We’re lucky we can get out for exercise while waiting for the all-clear signal that the coronavirus is no longer a threat. No more sleeping in bunk beds for us when that signal comes — we’re practicing social distancing at home as well since we’re super conscientious — but we’ll continue to walk.
Some of our favorite spots are around Whittier Lake, the soon-to-be-expanded trail along Tuscarora Creek in the Cannon Bluff development, and Ballenger Creek Park. Thank county and city staff for their work in planning and building a network of biking and hiking trails — one more plus in the quality of life department. They’ve worked hard at it, holding public meetings, getting input from multiple sources in and outside of government, creating the Frederick County Bikeways & Trail Plan in July 2018.
They started even earlier than that. In 2003 they produced the Frederick County Parklands Bikeway & Trail Design Standards & Planning Guidelines. Some of the trail system pluses listed in that 70-page document: “Trails promote health and fitness …, offer viable and safe transportation alternatives …, support the protection and preservation of natural resources …, promote economic development …, ” and “trails increase user safety by offering dedicated travel routes for pedestrians, bicyclists, skaters.”
Yeah, all that’s fine, but the trails are mainly a great place to go when you want to get the heck out of the house — especially now when we’ve been ordered to limit our trips. Here’s two you can do in a morning. Start with the Ballenger Creek Park nature trail at the south end of the park, near the dog park. The entrance is not marked, but there’s a sign for trail parking. Take the sidewalk to the right of the second dog enclosure. Not heavily traveled on a Friday in late May, but it was raining and the dirt trail was wet and muddy. Saw one young man and his black lab, and friends Savannah and Josh, who said they visited the park about once a week.
There are some hills — it also works as a challenging, but do-able, cross country ski route. The main attraction for me is the mature trees along the creek banks. Not sure without my tree book, but some I recognized were giant sycamore, maple, oaks and smaller river birch, with more to come. The county has an ambitious tree planting project here that should replace the tangle of bushes and small trees that provided good cover for wildlife. Also flourishing were invasive wild rose bushes.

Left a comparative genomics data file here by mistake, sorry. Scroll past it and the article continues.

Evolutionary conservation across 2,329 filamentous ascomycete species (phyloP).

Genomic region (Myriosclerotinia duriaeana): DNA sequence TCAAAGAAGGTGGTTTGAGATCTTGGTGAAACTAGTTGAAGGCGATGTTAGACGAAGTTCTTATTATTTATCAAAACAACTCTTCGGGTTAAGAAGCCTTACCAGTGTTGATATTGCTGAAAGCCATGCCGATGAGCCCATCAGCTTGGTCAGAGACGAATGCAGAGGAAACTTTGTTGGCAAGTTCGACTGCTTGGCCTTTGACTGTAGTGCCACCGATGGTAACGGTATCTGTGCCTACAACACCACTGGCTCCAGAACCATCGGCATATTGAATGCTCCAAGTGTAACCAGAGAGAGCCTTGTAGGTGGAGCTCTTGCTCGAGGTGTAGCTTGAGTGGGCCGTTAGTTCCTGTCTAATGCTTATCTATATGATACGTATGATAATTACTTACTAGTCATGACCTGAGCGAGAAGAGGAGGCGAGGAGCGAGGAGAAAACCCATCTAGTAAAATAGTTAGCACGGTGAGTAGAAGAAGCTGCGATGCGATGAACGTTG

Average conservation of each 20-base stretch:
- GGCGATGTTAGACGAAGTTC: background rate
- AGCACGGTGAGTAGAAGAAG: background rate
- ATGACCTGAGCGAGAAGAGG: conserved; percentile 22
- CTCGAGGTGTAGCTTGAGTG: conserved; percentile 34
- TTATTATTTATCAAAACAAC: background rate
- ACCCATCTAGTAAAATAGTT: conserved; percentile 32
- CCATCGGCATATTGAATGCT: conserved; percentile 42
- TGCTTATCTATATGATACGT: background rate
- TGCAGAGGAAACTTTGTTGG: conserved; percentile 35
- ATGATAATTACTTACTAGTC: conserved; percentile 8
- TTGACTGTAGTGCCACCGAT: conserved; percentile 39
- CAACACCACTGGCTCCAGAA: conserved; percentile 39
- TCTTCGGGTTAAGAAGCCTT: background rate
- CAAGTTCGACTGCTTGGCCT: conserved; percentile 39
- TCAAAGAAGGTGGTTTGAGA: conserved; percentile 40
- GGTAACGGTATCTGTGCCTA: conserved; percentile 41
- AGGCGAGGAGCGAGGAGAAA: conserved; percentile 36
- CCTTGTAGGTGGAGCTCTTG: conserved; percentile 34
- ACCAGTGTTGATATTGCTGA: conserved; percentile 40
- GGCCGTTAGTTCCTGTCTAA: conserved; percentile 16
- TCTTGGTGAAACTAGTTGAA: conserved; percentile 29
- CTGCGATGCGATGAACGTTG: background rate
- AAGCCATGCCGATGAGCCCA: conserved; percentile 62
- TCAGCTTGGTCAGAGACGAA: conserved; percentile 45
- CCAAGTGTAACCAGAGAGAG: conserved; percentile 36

Some known and a couple of unknown birds along the trail, plus squirrels and one curious deer that looked to be an antlerless buck. At my pace – slow and slower because I stop a lot – it takes about an hour roundtrip.
About a mile away, across the intersection of Corporate Drive and New Design Road, is the start of the Ballenger Creek trail system. The newer section, to the left of the small parking lot, is wide, and paved. It winds past interesting rock formations, younger growth trees, and is cleared on both sides of the path, at least in the beginning. At a faster pace, because this hiker didn’t stop very often in the rain, it took about an hour and 15 minutes roundtrip.
There are a lot more miles of trails in the works. Bob Hicks, deputy director of the county’s Division of Parks and Recreation, steered me in the direction of the 2018 master plan, at frederickcountymd.gov/DocumentCenter/View/322377/Bikeways-and-Trail-Plans-2018_FINAL-PLAN_compressed.
Some future trails from that plan sound really interesting: The city of Frederick to C&O Towpath Connector along New Design Road; the H&F Trolley Trails between Thurmont, Frederick, Middletown and Myersville; the I-270 Transitway Trail; Frederick and Pennsylvania Line Railroad Trail, from East Street to Woodsboro; and the Frederick Scenic Trail from the city to the Monocacy Battlefield.
These trails truly are quality of life additives. The county, and the city, don’t have to provide trails. We have sidewalks, at least in some areas. We have parks. That should be enough. But these off-road scenic trails give us an opportunity to be away from traffic, and out in nature. They’re green spaces where we can renew our spirit, unwind and recharge.
And to those with the vision to design and build these natural recharge areas, these inviting, invaluable trails, we are most grateful.
Trail fan Bill Pritchard, who has worked in community journalism for 40 years, writes from Frederick. Reach him at email@example.com.